Europe in the World

Economic integration in Asia and free trade with the EU

25 September 2012

“South Korea has fared relatively well since the crisis by taking drastic fiscal reform measures and liberalising trade, rather than pursuing protectionism,” said Ambassador Sihyung Lee, Deputy Minister for Trade of the Republic of Korea.

“Since 2008 Korea’s trade liberalisation policy has mostly been based on bilateral FTAs (free trade agreements), including the FTA with the EU. The EU FTA was Korea’s big one, but the Korea-USA FTA entered into force shortly afterwards,” Lee said.

“This is unchartered waters for the Korean people and government. We’re the first country to have concluded FTAs with both the EU and the USA,” the minister said.

“Our economies are inter-dependent. Now trade is free, so you’d better make sure that you have an idea what’s going on,” he said.

“We’re all planning to develop regional comprehensive economic partnerships (RCEP) bilaterally with ASEAN. It’s likely that negotiations will be launched this November,” Lee said.

“RCEP will eventually be 16 countries with a total population of 3.4 billion, collectively responsible for 30% of global GDP and global trade. RCEP is potentially a very ambitious arrangement,” he said.

“Korea, China and Japan will separately launch a trilateral FTA in November. We launched bilateral negotiations with Japan in 2004, but they were stopped a year later. We launched bilateral negotiations with China last year. We’re trying to revive the bilateral talks with Japan, without much success,” Lee said.

“Korea currently has eight bilateral FTAs in force. As well as the negotiations with China, we’re negotiating upgrades with some ASEAN countries, including Cambodia and Vietnam. Canada, Colombia, Mexico, Australia and New Zealand are also in the negotiating pipeline,” he said.

“RCEP has the potential to become a Trans-Pacific Partnership (TPP) led by the US and including Mexico and Canada. Some describe the TPP and RCEP as rival plans pushed by the US and China respectively. But they are just two of many initiatives being taken in the region,” Lee said.

“There’s also FTAP (an Asia-Pacific FTA). That’s highly ambitious, but a bit idealistic,” he admitted.

“Some TPP and RCEP countries overlap, so it’s hard to imagine these arrangements competing with one another as rivals. Maybe they’ll merge together by 2025, which would have a huge impact on the world economy,” Lee said.

“All these initiatives are supposed to complement, not compete with, the WTO (World Trade Organisation), but they are being taken because the WTO process has been so disappointing recently,” he said.

“Trade is obviously good for growth. There are few things that economists agree so strongly about. But it’s nevertheless difficult, because you have to surrender some of your regulatory autonomy. And there will always be some losers, despite the overall gains,” said Marc Vanheukelen, Head of Cabinet for EU Trade Commissioner Karel De Gucht.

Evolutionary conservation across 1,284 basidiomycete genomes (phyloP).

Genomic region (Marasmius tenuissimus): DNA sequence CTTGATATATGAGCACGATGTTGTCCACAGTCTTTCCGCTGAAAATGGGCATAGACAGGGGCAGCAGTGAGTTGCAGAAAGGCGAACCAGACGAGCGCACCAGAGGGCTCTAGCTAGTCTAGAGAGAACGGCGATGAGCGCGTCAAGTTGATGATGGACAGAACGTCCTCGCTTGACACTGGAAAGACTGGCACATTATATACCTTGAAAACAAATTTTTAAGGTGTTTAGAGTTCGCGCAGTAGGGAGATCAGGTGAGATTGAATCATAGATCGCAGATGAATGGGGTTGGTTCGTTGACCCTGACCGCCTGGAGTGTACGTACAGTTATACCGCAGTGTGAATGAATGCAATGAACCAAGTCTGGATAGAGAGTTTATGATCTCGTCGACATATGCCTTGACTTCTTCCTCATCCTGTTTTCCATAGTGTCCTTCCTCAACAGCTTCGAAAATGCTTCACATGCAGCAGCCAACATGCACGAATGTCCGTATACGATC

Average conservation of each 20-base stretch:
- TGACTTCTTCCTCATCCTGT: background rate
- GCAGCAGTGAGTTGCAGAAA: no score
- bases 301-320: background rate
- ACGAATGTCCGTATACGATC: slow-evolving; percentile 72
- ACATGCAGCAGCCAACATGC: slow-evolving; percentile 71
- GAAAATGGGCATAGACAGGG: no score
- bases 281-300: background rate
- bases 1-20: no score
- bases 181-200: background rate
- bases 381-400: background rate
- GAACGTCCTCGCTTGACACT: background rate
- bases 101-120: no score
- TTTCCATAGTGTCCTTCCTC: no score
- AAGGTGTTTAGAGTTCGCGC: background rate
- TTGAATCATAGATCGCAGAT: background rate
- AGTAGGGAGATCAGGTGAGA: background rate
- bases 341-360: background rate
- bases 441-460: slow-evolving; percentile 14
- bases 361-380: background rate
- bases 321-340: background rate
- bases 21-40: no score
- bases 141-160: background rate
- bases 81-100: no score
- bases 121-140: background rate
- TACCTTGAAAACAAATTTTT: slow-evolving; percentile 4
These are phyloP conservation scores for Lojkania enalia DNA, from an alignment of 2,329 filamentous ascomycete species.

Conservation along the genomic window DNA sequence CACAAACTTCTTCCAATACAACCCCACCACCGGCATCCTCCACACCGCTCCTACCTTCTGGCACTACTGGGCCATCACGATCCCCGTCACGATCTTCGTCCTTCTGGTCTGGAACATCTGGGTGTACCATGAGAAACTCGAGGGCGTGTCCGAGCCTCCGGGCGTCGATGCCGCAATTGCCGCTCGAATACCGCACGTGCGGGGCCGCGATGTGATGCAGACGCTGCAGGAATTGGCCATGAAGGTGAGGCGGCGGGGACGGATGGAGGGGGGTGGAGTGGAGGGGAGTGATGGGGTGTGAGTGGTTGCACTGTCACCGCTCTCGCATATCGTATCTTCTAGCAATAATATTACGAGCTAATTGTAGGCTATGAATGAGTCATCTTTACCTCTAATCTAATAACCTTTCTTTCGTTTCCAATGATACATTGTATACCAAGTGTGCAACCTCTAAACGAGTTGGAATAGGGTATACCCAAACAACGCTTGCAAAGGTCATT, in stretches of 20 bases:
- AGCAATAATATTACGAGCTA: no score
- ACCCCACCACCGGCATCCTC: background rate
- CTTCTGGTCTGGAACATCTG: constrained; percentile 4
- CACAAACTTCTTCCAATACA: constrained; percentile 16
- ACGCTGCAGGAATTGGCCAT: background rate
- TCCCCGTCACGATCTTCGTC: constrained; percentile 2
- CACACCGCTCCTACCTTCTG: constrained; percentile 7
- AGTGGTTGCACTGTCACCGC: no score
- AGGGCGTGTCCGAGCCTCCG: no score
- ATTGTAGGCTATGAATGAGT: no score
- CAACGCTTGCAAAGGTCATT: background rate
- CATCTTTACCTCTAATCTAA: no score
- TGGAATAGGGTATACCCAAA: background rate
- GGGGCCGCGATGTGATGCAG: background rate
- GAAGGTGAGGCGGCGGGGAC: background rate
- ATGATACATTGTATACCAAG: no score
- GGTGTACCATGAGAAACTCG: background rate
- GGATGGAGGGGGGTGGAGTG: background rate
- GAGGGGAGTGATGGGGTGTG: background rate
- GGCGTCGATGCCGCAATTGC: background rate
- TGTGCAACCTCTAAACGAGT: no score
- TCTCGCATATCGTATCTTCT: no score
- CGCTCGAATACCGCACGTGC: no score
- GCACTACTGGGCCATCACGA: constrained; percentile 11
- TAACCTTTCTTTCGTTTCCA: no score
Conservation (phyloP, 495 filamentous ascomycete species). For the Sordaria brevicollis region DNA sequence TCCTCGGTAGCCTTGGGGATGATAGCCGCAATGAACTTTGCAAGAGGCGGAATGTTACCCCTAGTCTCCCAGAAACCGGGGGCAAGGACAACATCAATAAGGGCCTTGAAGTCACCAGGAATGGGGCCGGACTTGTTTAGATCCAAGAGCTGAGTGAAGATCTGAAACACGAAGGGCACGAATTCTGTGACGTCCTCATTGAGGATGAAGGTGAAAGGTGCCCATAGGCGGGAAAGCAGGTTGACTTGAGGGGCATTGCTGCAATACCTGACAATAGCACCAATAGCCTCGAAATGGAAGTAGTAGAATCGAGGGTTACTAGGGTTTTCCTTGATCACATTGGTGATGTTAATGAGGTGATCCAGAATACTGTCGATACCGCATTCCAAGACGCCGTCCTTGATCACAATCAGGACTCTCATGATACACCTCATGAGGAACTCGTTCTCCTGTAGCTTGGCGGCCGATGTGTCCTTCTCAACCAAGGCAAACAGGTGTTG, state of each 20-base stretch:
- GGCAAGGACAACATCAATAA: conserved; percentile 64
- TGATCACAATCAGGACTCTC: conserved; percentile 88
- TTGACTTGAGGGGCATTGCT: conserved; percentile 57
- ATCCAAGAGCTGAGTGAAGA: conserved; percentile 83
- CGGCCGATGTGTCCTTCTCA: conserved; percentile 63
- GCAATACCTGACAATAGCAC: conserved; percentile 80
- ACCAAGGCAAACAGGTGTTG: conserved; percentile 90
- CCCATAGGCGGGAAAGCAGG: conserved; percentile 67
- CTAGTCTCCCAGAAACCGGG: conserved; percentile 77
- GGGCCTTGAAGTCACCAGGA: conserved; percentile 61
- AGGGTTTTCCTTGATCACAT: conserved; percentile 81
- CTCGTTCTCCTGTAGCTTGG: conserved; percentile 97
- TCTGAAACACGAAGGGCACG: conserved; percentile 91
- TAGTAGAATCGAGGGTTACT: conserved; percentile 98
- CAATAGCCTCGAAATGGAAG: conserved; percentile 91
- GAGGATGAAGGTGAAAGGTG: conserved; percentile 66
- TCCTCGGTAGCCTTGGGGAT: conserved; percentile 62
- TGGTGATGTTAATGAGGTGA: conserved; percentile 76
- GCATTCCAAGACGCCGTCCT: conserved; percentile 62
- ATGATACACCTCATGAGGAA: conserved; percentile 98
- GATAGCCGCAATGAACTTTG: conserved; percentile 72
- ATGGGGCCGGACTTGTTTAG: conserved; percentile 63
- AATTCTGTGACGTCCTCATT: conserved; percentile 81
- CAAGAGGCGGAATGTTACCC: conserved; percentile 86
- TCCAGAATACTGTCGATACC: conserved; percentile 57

“The EU sees its FTA with South Korea as a state-of-the-art model, benchmark and reference point to emulate. It is comprehensive, and has structures that allow the words of the FTA to become a reality, for example annual gatherings and on-going working groups,” Vanheukelen said.

“Some FTAs aren’t worth talking about, because they are so shallow, but the EU-South Korea FTA is so comprehensive that the vast majority of EU-South Korea trade will be duty free, including services,” the Commission official explained.

“The South Korea FTA is seen as a model to follow with others. The EU isn’t the main show in town for growth. It’s Asia, so we need to be active there – obviously with reciprocity,” Vanheukelen said.

“Korea is our first FTA with Asia in the modern sense. We hope to conclude one with the first ASEAN country by the end of the year. We’d like to conclude an EU-ASEAN FTA. But it’s not feasible at the moment, because the economic development of countries like Singapore and Laos is so different,” the Commission official explained.

“We’ve almost finished negotiations with Singapore. We’ve started talks with Vietnam, which will be very interesting as a micro-case with similarities to China,” he predicted.

“We hope to progress with Japan. The question is whether Japan will live up to its commitments regarding non-tariff barriers. There aren’t really any tariff barriers, but nevertheless some European countries have been trying to invest in Japan for 50 or 60 years with no success,” he said.

“We don’t think the time is right for an EU-China FTA, but we think we can move ahead in areas like an investment agreement. The problem is that China’s interests are too narrow. China isn’t interested in market access,” Vanheukelen said.

In this programme


Programme Team

Head of Europe in the World programme and Senior Fellow

Giovanni Grevi

Senior Policy Analysts

Paul Ivan
Amanda Paul

Policy Analyst

Marco Giuli

Junior Policy Analyst

Ivano di Carlo